One February afternoon, Lyor Cohen shows me around the soundstage at YouTube Space LA. The new facility, located on the site of what was once a Hughes Aircraft plant for building helicopters, is one of nine that parent company Google has built around the world to encourage the creation and evolution of user-generated programming. For a 57-year-old man who was plastering Snapchat with videos and pictures of his emergency hospitalization for a pulmonary embolism a few months ago, Cohen looks as vigorous as a panther.

“I don’t need to take it slow,” he says when asked about his health. “In fact, I’m accelerating. I’m moving hard.”

Read the post on Billboard

Steve Tepp: Public “Selective” Knowledge II: This Time It’s Personal

Public Knowledge has launched unprecedented and unfounded attacks on the widely respected Copyright Office in a transparent bid to bully, berate, and discredit that Office in furtherance of the drastic policy goals PK has failed to achieve for decades. That may sound harsh, but the statements coming from PK in recent weeks are so outrageous and so far afield of what constitutes reasonable discourse that they demand a forceful response. PK has led a relentless campaign that portrays reasonable policy differences as evidence of impropriety. Apparently, they are unable to imagine that anyone could, in good faith, disagree with their orthodoxy. This is compounded by a Stalin-esque recounting of history, both tortured and selective, in an attempt to support their absolutist approach.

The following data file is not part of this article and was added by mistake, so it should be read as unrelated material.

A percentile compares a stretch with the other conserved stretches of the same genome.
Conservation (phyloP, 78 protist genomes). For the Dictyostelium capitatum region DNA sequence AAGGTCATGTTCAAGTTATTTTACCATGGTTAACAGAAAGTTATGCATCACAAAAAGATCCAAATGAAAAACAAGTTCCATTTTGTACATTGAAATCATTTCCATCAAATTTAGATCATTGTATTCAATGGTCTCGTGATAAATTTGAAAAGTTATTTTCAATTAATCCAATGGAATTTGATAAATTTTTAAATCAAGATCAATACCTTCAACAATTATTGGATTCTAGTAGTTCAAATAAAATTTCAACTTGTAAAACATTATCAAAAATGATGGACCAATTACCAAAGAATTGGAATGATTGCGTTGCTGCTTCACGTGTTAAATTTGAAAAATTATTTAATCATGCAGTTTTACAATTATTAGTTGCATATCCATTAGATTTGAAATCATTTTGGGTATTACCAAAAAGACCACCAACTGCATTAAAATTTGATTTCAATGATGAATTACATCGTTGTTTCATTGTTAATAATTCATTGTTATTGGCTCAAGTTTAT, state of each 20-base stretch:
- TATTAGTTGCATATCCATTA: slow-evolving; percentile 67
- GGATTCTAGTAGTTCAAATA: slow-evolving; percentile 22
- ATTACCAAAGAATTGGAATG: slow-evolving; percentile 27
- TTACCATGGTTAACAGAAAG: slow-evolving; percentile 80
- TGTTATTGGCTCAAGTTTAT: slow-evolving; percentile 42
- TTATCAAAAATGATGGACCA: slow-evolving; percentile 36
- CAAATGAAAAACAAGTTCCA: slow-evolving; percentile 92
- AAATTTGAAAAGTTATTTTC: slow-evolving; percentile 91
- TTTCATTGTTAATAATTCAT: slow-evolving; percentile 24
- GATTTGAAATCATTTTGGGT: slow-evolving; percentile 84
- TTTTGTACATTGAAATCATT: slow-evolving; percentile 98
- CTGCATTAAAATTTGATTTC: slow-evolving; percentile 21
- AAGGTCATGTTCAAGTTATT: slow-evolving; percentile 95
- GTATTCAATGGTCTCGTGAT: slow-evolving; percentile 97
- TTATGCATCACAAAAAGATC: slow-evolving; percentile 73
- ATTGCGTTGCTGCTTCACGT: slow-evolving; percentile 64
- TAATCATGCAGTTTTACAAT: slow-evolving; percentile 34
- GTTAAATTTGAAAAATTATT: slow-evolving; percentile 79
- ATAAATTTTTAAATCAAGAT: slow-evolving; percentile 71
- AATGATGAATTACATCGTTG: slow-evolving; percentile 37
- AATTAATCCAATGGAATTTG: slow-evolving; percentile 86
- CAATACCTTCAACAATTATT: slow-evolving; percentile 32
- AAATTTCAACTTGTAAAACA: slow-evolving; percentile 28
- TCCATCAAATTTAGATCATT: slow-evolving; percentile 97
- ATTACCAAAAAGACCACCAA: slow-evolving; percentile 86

Public Knowledge has launched unprecedented and unfounded attacks on the widely respected Copyright Office in a transparent bid to bully, berate, and discredit that Office in furtherance of the drastic policy goals PK has failed to achieve for decades. That may sound harsh, but the statements coming from PK in recent weeks are so outrageous and so far afield of what constitutes reasonable discourse that they demand a forceful response. PK has led a relentless campaign that portrays reasonable policy differences as evidence of impropriety. Apparently, they are unable to imagine that anyone could, in good faith, disagree with their orthodoxy. This is compounded by a Stalin-esque recounting of history, both tortured and selective, in an attempt to support their absolutist approach.